Jesus and His disciples went up the mountain in Luke 6:12, but now they have come down from the mountain to stand on level ground before He begins to teach not only the disciples but the crowds of people who have gathered. The crowd is composed of Jews who have come from the region of the Galilee, from Judea and God's holy city of Jerusalem in the south, and they have also come from the eastern Gentile coastal region of the great Gentile trading centers of Tyre and Sidon.

In Matthew's Gospel Jesus gives a homily on the mountain (Mt chapters 5-7), but in Luke's Gospel He teaches on the plain below the mountain (Lk 6:17-49).  A Beatitude teaching is found in both accounts, but St. Luke's Gospel records a different beatitude teaching than is found in Matthew's Gospel.  A beatitude (makarios in Greek) is a blessing bestowed by God.  There are three major theories that Bible scholars have developed to account for the differences between Matthew's Sermon on the Mount and Luke's Sermon on the Plain:

  1. Both Gospels give different accounts of the same discourse.
  2. The Gospels reflect two different homilies spoken at different times during Jesus' teaching ministry.
  3. The Gospels present two homilies delivered in close succession: one on the summit of the mountain only to the disciples and Apostles which is then followed by a second homily on the plain to the multitude.

Most Catholic Biblical scholars, ancient and modern, support the third theory.  Both teachings took place in the Galilee, but in Matthew's Gospel Jesus' Beatitude teaching took place on a mountain side (Mt 5:1) while the teaching in Luke took place on a plain after descending from a the mountain: In those days he departed to the mountain to pray, and he spent the night in prayer to God ...  And he came down with them and stood on a stretch of level ground (Lk 6:12, 17a).

In Matthew's Gospel, the homily is directed to His Apostles and disciples: When he saw the crowds, he went up the mountain, and after he had sat down, his disciples came to him.  He began to teach them ... (Mt 5:1-2).  Luke includes the information that on the mountain top Jesus chose some of His disciples to be His Apostles: 12 In those days he departed to the mountain to pray, and he spent the night in prayer to God.  13 When day came, he called his disciples to himself, and from them he chose Twelve, whom he also named Apostles... (Lk 6:12-13). And in Luke's Gospel, Jesus descended the mountain with His disciples after a night of teaching and prayer, and then He directed His teaching to the crowds of people as well as to a larger group of disciples who came to hear Him preach (Lk 6:17-18a).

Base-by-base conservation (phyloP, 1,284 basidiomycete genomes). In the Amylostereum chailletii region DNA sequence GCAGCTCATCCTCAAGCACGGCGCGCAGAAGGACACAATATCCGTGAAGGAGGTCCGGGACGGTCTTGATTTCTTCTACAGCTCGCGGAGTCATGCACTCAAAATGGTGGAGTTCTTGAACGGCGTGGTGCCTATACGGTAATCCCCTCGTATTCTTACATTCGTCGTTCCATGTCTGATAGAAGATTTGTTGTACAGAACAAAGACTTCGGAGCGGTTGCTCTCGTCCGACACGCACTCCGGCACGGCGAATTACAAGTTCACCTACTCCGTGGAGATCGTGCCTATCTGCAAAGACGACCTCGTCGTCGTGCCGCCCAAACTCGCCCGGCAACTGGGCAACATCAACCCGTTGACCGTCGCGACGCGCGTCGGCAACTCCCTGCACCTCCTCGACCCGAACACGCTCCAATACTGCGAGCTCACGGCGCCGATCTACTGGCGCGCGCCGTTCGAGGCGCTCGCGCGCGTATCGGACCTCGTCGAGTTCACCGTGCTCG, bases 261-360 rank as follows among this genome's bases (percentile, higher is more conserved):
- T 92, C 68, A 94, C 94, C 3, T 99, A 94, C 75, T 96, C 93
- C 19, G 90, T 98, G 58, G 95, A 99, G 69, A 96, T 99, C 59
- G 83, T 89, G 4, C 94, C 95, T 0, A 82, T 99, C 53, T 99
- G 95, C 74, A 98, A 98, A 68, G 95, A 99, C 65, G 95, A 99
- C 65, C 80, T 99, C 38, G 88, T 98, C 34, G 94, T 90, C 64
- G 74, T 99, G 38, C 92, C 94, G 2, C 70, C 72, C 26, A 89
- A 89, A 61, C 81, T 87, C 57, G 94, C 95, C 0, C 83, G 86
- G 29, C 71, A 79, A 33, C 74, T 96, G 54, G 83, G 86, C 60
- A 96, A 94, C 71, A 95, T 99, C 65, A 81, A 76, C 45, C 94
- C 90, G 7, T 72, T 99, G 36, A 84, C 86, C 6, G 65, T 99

In St. Matthew's Gospel, the message was a spiritual message composed of 7 or 8 blessings and resulting in 7 or 8 promises (depending on how you count them), while in St. Luke's Gospel Jesus addressed 4 social justice issues which were followed by 4 curses/judgments directed against those who abuse the poor and perpetuate social injustice.

It may be an important distinction that the Beatitude teaching in St. Matthew's Gospel was presented to Jesus' disciples—to believers who had already come to acknowledge His authority (Mt 5:1).  They were ready to receive a "spiritual" teaching on how Jesus had come to transform the Old Covenant by intensifying, internalizing, and fulfilling the Law of the Old Covenant.  The multitude, consisting of the poor people and the crowds who came from near and far, could not have understood or accepted such a teaching.  They were far more concerned with the temporal blessings and the justice that was promised to them through obedience to the Old Covenant Law (Lev 26:3-13; Dt 28:1-14).

Jesus' Sermon on the Plain in Luke chapter 6 can be divided into 5 parts:
Part I: Beatitudes and curses/judgments (6:20-26)
Part II: The love of enemies (6:27-36)
Part III: Judging others and the parable of the blind guide (6:37-42)
Part IV: The parable of the tree and its fruit 6:43-45)
Part V: The parable of the two foundations (6:46-49)

The slope of the land from the site of the Mount of Beatitudes to the Sea of Galilee presents a spectacular natural amphitheater.  If Jesus stood on the level plain below the top of the hill where He taught the Sermon on the Mount, He could speak and be easily heard by a multitude of people standing or sitting along the hillside as it slopes down to the lake. 

Luke 6:20-26 ~ Blessings and Curse Judgments of the Sermon on the Plain
20 And raising his eyes toward his disciples he said:
 "Blessed are you who are poor, for the kingdom of God is yours. 
21 Blessed are you who are now hungry, for you will be satisfied. 
  Blessed are you who are now weeping, for you will laugh.